Is Drama the New Bullying? Differentiating Bullying and Drama Among College Students

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  • Compared to research on bullying in schools and in the workplace, little is known about the prevalence and typology of bullying among college age-students. Recent research suggests that young adults may be less in favour of the term "bullying", but more open to the notion of "drama". The concept of drama has existed for some time, and is common vernacular in both media and entertainment, as well as among students and teachers. Though drama has been conceptually linked to bullying, researchers have only just begun to explore this behaviour. The goal of this dissertation was to better understand this construct of drama, and explore it in the context of bullying amongst college students. A total of five studies were conducted using first- and second- year college students exploring conceptualizations of bullying and drama, associations with common forms of aggression, personality profiles of those who engage in bullying and drama, social-cognitive predictors of behavioural decision-making, and the consequences of these behaviours on mental health and well-being. Results indicated that while there is conceptual overlap between bullying and drama, the behaviours are measurably distinct, particularly in terms of the forms of aggression they are associated with, and the traits of those who engage in these behaviours. That being said, the decision-making precursors to engagement in drama appear similar to those involved in bullying: attitudes and norms predict intent and willingness to engage in both behaviours. Finally, bullying seems to remain a salient behaviour among college students, with continued concerns for mental health and well-being, and more importantly, drama appears also to have harmful effects on the psychological adjustment of those who engage in it. The results are discussed in terms of the implications for theory, intervention, and practice in clinical and educational settings.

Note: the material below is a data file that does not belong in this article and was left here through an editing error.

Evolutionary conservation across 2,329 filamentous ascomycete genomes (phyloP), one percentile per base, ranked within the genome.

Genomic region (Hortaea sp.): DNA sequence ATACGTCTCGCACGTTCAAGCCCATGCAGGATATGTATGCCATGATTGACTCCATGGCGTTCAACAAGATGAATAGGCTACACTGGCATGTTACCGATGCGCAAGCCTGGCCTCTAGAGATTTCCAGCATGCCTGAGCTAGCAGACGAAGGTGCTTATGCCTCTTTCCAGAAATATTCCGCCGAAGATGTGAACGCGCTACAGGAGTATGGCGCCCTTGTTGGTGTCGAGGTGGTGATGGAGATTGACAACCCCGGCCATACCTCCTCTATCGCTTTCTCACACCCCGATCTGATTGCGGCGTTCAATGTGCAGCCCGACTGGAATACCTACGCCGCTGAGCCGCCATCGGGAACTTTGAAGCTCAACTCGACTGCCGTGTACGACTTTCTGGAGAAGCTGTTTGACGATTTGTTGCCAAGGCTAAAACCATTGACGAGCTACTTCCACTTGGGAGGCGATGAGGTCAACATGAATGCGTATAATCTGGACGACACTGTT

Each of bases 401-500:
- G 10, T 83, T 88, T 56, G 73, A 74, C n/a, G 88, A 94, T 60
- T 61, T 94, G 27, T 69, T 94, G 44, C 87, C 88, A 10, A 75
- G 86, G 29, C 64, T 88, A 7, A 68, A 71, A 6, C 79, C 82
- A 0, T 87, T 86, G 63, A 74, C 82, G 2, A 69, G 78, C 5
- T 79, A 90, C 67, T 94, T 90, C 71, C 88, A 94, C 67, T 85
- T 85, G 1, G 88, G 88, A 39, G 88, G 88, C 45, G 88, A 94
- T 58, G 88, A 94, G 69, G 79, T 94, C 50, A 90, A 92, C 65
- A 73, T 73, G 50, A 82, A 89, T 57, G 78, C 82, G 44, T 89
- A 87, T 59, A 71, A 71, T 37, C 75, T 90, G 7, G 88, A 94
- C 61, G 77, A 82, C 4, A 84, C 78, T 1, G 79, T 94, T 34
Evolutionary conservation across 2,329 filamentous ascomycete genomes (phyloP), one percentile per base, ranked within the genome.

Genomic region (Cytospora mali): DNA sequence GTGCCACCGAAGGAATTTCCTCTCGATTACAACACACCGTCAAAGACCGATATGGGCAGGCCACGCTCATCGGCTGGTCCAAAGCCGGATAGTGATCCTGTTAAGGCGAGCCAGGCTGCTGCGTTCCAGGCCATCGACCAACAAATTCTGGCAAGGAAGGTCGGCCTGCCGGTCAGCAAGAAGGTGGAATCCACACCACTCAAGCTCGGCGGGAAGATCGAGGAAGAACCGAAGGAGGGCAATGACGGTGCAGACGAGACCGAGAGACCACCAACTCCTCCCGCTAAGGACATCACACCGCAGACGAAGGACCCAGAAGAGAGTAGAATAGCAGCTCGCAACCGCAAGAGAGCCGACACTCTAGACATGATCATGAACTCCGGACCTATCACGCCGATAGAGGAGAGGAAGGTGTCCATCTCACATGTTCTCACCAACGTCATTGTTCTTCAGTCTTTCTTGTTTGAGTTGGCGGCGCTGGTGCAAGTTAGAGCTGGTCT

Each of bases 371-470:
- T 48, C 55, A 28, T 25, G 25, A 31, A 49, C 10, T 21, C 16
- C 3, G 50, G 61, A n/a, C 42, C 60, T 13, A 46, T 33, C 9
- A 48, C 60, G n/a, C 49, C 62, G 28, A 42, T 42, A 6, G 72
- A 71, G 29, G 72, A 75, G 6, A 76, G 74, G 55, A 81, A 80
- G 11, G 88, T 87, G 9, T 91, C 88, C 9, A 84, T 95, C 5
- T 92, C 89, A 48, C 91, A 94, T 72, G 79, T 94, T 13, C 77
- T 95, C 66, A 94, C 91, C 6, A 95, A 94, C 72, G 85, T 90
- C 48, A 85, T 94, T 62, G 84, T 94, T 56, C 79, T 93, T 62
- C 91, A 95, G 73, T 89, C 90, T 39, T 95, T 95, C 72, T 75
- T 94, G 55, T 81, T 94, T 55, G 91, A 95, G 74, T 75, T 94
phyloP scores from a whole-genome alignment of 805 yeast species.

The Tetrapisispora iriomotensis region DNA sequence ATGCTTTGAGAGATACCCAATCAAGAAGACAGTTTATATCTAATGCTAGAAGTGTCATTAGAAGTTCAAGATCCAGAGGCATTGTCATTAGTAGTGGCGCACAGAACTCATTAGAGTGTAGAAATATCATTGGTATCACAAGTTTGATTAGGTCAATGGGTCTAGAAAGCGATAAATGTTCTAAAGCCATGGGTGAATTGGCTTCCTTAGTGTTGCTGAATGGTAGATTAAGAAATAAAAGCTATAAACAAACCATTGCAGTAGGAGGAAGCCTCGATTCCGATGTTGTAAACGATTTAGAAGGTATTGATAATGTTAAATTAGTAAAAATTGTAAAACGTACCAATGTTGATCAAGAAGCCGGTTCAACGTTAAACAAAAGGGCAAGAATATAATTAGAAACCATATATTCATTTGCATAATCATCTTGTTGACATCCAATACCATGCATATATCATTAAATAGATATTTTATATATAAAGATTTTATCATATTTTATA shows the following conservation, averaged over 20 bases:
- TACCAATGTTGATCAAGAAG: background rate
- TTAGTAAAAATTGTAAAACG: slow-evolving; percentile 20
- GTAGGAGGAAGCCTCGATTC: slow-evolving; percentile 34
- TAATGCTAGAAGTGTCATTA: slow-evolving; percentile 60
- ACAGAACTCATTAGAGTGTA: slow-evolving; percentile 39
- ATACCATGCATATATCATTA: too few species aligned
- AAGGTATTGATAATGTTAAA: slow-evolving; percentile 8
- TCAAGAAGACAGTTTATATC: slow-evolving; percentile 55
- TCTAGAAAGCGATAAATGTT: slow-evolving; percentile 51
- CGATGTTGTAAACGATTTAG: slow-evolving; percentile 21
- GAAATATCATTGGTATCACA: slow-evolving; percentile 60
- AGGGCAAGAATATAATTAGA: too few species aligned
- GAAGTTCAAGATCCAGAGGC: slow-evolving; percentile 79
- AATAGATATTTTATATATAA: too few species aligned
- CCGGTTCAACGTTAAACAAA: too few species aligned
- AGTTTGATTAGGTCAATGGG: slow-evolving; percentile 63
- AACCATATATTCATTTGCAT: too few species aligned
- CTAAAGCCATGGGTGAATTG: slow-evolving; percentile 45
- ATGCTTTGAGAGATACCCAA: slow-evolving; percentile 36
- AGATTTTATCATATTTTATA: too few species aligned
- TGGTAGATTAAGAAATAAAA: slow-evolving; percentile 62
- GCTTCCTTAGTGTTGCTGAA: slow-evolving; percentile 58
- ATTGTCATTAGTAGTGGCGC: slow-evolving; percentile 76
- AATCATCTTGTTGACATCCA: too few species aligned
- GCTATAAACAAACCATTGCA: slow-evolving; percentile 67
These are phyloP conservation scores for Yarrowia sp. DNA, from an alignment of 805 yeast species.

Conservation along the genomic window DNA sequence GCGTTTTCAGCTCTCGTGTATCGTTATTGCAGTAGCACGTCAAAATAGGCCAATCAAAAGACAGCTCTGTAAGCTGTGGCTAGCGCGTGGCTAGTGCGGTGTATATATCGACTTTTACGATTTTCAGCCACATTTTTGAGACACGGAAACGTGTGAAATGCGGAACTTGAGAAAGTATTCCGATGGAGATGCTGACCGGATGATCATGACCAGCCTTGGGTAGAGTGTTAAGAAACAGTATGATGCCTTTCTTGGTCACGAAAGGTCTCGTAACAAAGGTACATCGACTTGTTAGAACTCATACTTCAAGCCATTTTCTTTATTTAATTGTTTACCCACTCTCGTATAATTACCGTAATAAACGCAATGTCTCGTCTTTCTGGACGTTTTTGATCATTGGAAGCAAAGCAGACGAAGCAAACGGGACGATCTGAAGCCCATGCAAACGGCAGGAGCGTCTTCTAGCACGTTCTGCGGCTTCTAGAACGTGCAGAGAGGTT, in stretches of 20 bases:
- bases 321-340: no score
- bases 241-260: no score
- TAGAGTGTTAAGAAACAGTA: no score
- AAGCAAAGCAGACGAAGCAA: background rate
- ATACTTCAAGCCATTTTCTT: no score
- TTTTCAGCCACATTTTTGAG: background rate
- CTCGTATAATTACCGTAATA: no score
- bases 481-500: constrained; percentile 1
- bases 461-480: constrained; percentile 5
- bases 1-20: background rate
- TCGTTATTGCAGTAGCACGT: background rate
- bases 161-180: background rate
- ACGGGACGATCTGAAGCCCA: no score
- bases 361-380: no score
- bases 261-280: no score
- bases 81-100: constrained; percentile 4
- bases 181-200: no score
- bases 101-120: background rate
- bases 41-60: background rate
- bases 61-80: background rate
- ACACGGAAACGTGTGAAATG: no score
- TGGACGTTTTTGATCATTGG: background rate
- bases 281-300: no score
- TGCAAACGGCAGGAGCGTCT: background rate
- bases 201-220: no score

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  • Copyright © 2019 the author(s). Theses may be used for non-commercial research, educational, or related academic purposes only. Such uses include personal study, research, scholarship, and teaching. Theses may only be shared by linking to Carleton University Institutional Repository and no part may be used without proper attribution to the author. No part may be used for commercial purposes directly or indirectly via a for-profit platform; no adaptation or derivative works are permitted without consent from the copyright owner.
Date Created
  • 2019


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